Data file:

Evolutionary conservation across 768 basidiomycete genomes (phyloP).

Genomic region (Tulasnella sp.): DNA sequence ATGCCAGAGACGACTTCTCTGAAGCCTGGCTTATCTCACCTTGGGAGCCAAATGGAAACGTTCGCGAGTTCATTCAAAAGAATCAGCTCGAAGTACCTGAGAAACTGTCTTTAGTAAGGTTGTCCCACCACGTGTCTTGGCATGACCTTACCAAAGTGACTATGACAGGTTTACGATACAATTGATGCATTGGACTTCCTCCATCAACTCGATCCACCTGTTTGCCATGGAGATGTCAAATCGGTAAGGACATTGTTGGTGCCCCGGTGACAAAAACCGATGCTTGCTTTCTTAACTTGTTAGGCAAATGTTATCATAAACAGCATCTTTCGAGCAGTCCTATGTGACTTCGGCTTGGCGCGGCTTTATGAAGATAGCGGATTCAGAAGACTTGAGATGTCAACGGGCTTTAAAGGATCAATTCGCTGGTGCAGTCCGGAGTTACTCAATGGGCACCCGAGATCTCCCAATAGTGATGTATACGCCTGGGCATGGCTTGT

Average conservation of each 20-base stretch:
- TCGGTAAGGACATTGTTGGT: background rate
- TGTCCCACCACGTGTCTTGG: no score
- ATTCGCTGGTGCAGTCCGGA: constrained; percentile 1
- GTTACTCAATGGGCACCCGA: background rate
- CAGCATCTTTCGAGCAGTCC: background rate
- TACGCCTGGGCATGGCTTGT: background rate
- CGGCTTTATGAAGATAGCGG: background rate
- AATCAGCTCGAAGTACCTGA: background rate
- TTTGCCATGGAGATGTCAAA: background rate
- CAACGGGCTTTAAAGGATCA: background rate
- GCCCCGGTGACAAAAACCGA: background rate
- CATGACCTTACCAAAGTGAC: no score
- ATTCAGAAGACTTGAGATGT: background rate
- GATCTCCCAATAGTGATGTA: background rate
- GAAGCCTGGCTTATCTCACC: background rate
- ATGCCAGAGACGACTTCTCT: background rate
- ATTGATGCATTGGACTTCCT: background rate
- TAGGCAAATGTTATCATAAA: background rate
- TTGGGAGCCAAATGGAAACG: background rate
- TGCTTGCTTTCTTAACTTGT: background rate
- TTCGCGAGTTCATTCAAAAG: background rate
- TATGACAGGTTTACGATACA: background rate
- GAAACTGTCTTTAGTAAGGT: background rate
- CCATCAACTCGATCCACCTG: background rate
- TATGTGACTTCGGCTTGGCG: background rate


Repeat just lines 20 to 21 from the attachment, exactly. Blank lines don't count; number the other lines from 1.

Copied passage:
- ATTGATGCATTGGACTTCCT: background rate
- TAGGCAAATGTTATCATAAA: background rate